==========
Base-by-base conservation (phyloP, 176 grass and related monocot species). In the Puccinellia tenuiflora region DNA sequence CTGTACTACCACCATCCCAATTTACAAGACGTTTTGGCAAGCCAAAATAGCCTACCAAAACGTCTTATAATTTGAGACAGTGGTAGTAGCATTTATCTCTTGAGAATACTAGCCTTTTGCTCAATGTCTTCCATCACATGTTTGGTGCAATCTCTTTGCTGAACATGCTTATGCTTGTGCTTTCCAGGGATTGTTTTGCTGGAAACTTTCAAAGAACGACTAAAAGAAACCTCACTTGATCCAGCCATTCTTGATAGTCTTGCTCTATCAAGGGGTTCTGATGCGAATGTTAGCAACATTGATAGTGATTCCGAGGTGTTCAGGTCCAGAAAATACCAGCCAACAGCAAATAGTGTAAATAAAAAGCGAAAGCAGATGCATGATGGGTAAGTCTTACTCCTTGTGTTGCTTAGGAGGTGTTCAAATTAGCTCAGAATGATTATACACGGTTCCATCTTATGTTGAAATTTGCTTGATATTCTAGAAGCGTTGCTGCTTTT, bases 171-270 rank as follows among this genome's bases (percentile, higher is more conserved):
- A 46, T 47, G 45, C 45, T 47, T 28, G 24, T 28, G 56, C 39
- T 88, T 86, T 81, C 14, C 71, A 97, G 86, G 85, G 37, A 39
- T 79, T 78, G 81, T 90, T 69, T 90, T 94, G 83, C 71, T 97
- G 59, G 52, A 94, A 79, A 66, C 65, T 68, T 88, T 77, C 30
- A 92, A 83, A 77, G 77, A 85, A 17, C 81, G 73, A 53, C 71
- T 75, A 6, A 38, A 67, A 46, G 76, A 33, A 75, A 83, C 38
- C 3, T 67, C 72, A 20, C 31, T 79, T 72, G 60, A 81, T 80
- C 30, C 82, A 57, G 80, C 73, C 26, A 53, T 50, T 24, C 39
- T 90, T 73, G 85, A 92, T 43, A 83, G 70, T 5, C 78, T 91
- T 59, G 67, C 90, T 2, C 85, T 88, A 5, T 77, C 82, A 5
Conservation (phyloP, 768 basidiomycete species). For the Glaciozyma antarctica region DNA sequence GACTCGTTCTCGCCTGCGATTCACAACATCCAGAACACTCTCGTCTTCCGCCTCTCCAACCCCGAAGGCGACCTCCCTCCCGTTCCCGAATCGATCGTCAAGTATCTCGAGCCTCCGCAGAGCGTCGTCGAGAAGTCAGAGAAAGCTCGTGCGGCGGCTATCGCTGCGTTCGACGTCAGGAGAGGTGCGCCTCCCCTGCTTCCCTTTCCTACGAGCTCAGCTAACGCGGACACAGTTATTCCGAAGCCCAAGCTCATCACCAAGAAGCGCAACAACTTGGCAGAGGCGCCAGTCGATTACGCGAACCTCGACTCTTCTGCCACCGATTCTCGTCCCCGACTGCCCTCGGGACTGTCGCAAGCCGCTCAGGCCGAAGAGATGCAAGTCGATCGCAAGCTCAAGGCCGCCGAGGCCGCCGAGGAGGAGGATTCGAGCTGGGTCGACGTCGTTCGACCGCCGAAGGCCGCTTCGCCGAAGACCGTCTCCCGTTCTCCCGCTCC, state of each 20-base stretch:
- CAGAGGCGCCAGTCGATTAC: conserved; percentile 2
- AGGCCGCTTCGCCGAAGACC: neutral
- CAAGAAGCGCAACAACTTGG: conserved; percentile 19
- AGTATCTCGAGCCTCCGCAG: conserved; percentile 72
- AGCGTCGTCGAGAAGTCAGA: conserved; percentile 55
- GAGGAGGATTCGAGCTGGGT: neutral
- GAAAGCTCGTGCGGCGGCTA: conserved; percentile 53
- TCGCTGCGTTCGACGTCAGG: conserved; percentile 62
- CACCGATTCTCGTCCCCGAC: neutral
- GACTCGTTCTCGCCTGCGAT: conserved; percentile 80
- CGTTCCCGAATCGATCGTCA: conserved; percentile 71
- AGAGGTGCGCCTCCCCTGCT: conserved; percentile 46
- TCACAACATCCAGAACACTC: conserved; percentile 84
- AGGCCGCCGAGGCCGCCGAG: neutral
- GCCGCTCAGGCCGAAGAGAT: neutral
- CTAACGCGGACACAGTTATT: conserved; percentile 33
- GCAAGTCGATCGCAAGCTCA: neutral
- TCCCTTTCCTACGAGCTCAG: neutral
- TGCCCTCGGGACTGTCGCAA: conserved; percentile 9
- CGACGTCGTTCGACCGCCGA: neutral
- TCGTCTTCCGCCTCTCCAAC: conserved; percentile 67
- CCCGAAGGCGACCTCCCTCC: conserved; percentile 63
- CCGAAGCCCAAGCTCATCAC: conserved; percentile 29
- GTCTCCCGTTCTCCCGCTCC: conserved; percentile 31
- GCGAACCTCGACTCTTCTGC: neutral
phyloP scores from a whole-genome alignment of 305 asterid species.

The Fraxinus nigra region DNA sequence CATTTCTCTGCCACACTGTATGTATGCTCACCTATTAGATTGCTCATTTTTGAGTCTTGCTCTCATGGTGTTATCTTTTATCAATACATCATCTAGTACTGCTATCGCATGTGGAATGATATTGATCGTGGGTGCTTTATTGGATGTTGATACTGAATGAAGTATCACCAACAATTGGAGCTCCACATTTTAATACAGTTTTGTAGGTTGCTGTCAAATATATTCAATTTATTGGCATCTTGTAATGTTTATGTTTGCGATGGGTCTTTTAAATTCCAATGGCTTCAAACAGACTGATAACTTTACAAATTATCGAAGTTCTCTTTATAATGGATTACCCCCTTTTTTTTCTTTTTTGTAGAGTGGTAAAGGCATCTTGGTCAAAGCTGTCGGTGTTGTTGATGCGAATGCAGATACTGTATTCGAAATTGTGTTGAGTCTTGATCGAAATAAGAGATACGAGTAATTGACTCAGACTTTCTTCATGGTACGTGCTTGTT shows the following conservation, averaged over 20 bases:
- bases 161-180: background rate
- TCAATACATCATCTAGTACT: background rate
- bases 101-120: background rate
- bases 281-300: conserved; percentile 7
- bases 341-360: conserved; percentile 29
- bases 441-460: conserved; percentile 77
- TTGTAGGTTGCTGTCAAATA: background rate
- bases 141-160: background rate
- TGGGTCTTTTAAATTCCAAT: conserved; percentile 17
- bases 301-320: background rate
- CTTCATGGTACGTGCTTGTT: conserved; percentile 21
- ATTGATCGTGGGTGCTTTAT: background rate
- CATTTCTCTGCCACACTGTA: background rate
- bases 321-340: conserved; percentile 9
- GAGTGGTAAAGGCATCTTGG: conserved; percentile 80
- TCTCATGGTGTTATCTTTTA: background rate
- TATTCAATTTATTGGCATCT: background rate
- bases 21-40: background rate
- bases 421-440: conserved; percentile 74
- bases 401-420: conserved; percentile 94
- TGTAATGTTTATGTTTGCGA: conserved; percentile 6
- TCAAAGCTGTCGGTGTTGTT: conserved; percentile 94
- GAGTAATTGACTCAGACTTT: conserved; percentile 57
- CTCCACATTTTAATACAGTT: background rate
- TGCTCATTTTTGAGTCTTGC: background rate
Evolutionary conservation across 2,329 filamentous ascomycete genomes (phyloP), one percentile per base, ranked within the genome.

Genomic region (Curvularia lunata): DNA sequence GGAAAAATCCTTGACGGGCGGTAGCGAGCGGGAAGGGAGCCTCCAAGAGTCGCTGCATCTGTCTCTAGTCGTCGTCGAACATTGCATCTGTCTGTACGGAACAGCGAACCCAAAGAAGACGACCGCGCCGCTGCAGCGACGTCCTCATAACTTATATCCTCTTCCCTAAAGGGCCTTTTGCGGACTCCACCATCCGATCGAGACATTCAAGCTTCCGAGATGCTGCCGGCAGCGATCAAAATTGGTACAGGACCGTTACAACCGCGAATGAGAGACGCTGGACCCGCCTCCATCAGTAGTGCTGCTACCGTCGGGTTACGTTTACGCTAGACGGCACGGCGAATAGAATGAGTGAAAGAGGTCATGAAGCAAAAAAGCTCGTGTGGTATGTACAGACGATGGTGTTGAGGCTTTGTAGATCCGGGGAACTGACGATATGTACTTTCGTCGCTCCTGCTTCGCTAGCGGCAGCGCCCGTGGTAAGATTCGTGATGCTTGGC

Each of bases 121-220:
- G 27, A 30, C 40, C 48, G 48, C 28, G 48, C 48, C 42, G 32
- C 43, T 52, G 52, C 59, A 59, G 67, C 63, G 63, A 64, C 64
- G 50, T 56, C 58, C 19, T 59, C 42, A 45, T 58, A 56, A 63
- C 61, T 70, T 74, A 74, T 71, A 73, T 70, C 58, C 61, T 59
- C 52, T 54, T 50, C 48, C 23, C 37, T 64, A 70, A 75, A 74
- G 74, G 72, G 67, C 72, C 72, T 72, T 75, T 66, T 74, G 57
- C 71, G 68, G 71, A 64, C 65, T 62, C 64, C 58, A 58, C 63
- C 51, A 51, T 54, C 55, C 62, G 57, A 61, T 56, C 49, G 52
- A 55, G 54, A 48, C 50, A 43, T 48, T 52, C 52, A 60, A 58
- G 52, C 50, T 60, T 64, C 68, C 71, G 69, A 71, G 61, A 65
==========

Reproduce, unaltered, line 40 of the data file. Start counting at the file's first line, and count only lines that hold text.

- bases 161-180: background rate